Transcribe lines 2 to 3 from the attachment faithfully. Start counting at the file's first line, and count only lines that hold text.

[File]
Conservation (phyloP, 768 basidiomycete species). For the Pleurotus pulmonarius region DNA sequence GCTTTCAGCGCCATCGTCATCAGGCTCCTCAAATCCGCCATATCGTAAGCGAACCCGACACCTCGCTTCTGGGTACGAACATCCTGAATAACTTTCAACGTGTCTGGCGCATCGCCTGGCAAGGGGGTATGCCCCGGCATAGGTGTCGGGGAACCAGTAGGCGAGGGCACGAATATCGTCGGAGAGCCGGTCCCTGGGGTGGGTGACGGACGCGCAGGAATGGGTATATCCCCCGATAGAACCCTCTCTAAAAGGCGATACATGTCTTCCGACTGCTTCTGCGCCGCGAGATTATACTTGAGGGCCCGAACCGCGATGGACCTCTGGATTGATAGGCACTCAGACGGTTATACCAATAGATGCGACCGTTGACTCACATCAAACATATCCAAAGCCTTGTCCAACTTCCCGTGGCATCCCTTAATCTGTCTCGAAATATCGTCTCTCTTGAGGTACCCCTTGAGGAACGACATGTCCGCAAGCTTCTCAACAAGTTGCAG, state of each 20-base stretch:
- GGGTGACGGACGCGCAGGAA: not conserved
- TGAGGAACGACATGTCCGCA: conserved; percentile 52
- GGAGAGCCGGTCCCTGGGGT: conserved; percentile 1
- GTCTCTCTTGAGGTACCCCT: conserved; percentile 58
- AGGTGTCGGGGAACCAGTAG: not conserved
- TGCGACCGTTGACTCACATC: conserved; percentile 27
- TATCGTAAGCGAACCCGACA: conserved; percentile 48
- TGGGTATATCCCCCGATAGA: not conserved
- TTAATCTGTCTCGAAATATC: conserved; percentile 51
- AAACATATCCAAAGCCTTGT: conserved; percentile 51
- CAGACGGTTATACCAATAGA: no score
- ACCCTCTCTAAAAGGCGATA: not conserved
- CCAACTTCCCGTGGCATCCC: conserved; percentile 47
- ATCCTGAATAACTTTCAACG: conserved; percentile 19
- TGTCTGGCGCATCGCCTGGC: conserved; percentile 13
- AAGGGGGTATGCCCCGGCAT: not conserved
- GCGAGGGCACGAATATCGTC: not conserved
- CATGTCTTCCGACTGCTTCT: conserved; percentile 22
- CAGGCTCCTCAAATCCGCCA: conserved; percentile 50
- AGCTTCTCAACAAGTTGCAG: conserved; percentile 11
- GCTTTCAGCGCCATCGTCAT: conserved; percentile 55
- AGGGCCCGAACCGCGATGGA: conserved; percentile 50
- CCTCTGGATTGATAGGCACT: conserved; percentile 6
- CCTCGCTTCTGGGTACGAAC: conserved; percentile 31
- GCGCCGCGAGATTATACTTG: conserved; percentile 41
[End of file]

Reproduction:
- GGGTGACGGACGCGCAGGAA: not conserved
- TGAGGAACGACATGTCCGCA: conserved; percentile 52